April 20, 2016
The multifamily sector continues to be one of the strongest when it comes to commercial real estate. With Axiometrics Inc. and Reis Inc. both coming out with their 1Q 2016 numbers, Connect Media’s Amy Wolff Sorter caught up with Jay Denton, Axiometrics’ senior vice president, analytics, for some analysis behind the metrics.
Q. The latest statistics showed a year-over-year drop in rent growth, with occupancy essentially flat from the year before. Is this anything to panic about?
A. Overall, the apartment market is still performing very well. If an owner was told rent growth would be 4% and occupancy at 95%, that would usually be considered terrific. The sector has experienced such strong growth in recent years that these more moderate growth numbers do not generate the same type of excitement as the robust performance from 2014 and 2015, but they are still solid.
Q. Some secondary markets have made your “top 25” list. Salt Lake City, for one. Also Sacramento, Portland and Charlotte, NC. What fundamentals to these markets have in common, that are driving rent growth?
A. Each market has its own story, but there are some common themes. They all have tremendous occupancy rates and above-average job growth. Salt Lake City and Charlotte had slower growth in 2014 and have been improving since then as job growth improved. They are great examples of metros that went through multiple “cycles” during this great apartment run. Sacramento is an example of a market that is still starved for new supply. More than 47,000 jobs were created in the past 24 months, but only about 1,500 multifamily units were permitted for construction during that time. And Portland has the cool factor that really draws in young renters. Rent growth has been incredible, but it has slowed from 15% to 10%.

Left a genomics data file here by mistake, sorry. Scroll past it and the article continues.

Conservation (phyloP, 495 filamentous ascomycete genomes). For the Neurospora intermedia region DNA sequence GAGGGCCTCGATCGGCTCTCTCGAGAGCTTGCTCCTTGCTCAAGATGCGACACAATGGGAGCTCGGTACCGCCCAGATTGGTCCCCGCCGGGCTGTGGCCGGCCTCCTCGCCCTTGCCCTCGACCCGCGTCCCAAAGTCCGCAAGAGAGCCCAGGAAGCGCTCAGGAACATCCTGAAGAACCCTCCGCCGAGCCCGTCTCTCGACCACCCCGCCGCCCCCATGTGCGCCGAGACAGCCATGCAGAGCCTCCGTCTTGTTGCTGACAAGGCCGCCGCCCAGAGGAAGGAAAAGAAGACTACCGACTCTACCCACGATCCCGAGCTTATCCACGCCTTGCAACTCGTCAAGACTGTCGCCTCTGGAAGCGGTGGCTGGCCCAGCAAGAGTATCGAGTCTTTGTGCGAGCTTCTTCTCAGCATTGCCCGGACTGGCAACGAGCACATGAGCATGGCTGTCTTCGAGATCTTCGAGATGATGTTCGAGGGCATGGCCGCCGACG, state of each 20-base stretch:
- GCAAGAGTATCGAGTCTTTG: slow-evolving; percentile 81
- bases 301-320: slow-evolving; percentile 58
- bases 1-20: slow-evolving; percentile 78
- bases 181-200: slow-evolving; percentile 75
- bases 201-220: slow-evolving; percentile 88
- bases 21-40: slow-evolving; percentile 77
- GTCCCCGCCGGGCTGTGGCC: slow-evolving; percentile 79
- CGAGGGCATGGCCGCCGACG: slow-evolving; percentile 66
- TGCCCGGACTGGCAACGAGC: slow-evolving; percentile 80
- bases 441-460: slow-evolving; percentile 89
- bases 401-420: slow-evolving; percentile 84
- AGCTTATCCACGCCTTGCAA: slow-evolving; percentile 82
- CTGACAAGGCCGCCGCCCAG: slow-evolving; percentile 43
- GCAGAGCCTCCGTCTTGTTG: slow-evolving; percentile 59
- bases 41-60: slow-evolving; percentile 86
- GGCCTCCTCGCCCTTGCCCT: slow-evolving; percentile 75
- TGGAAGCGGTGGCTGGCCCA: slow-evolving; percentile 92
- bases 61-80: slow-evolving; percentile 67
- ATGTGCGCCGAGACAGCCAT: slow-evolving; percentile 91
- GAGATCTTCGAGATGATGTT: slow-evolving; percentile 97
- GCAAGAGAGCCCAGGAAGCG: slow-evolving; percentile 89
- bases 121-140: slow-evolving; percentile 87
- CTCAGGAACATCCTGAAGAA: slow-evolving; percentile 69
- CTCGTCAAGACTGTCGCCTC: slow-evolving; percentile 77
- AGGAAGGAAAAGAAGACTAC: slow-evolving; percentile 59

Q. What is your forecast for 2Q 2016?
A. I expect annual rent growth at the national level to dip below 4% as some of the top-tier markets decelerate. The pace of rent growth the last few years was simply unsustainable, but these are still great times for the apartment industry.
Other things I’ll be watching for include:
- What will happen in Houston as units continue to deliver in a down local economy.
- Whether Seattle or Portland’s growth will slow, as the San Francisco Bay area has already done so.
- The impact of new unit deliveries in the New York metro, which already has a soft market.
- Whether markets with job growth greater than 3% can continue to create jobs at that pace.